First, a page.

At a global PR industry conference that I attended recently, one of the panels tackled the perennial issue of how urgent it is for marketing communications to prove its value to the C-suite. The discussion focused on doing that through data-driven measurement to demonstrate ROI, especially to the CFO.
An audience member stood up and asked how to measure marcom’s value when the company gets in trouble, especially when its CEO is in the crosshairs? He recited some of the day’s negative news, starting with the resignation of Nike’s CEO. Without missing a beat, the panel’s moderator asserted that the Chief Communications Officer “can’t be the conscience of the organization.”
A day later, Mark Zuckerberg asserted in testimony before Congress that lying in political advertising is defensible. Within hours, he was reminded in a tweet by a daughter of Martin Luther King, Jr., that disinformation about her father’s civil rights struggle was routinely spread by politicians. Her message: Lying, even in politics, is not a good thing, and tolerating it as a major company CEO is a commercially grounded Faustian bargain.
That lying is wrong is not subject to debate. However, that any one person in an organization should be its “conscience” is worth thought. Exercising conscience, after all, is the essence of human agency.
Who Owns Conscience?
Conscience is defined as acting as a guide to the rightness, or wrongness, of behavior. When the CEO demonstrates bad behavior, whose “job” is it to do something about it? And just what is it that needs to be done?
One answer to those questions is found in the profile of Dick’s Sporting Goods CEO Ed Stack in the October 27 New York Times. Mr. Stack decided to stop selling assault-style rifles and high-capacity magazines after the Stoneman Douglas High School mass shooting. We’re sure many of his customers were unhappy about that. When he was asked in the piece what he tells other business leaders who don’t want to get political, he replied, “If you have ideas about how to solve certain problems, I think it’s your responsibility as business leaders to speak up.”
Sometimes, it’s as simple as that. CEOs, after all, do have it in their power to do what’s socially and culturally right, whatever the perceived political cost. And if they need to course-correct their own behavior or the conduct of the organization, they have the power to do that too.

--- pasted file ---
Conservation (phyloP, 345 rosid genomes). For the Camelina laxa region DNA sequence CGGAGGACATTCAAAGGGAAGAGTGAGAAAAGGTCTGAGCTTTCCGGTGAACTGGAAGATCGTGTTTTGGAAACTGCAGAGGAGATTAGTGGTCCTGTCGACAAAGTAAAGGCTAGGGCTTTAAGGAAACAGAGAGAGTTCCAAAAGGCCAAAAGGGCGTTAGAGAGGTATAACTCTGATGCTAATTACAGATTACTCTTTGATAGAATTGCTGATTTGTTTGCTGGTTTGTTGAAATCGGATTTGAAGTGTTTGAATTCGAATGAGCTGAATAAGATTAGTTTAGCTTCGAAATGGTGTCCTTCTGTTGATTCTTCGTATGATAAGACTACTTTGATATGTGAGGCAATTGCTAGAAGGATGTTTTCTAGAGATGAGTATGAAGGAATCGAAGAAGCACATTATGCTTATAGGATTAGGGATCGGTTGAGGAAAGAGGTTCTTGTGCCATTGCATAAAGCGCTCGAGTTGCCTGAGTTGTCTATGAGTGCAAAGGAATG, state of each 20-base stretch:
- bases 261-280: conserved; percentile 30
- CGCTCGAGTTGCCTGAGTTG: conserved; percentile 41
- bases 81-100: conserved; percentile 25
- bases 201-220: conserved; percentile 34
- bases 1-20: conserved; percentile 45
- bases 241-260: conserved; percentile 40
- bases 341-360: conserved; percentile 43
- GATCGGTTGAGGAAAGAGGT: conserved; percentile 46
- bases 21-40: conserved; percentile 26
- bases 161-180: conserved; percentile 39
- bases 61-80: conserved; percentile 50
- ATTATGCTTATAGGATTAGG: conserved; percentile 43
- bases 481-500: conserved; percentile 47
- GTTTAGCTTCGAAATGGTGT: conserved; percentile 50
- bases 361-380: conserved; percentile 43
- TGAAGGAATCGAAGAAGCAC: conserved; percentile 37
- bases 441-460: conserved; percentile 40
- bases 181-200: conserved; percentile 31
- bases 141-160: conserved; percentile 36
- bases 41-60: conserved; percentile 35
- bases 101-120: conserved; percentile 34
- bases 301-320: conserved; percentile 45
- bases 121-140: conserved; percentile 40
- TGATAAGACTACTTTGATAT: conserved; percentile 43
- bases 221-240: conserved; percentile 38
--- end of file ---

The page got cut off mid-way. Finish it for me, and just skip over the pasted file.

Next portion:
CEO Social Responsibility
It shouldn’t be such hard for so many of today’s CEOs to step into the “higher self” that Mr. Stack occupied and also to take the organization with them. The seeming difficulty for so many high-profile corporate leaders points to the challenges of figuring out just where the conscience of the organization resides.
The company can decide, as Mr. Zuckerberg discovered. A week after his testimony, hundreds of employees sent a letter criticizing his defense of lying in political advertising. Those employees became the collective conscience of Facebook.
Which brings us back to what part of the conscience of the organization is owned by the Chief Communications Officer. If the CEO has made solid purchase on corporate conscience, and walks the walk, the Chief Communications Officer (CCO), and everyone else in the C-suite, has a much easier time following suit.
CEOs, after all, do have it in their power to do what’s socially and culturally right, whatever the perceived political cost. If the CEO doesn’t, it is the rare CCO who can be the conscience of the organization if that means challenging an errant CEO. Those CCOs are not likely to keep their jobs for very long.
As much as everything in our gut says no one senior executive should be let off the hook when confronted with the responsibility of exercising conscience, we know as a practical matter how difficult that can sometimes be. In our crisis and litigation work, we’ve seen—well—everything. Taking leadership, in any area of corporate life, can be hard.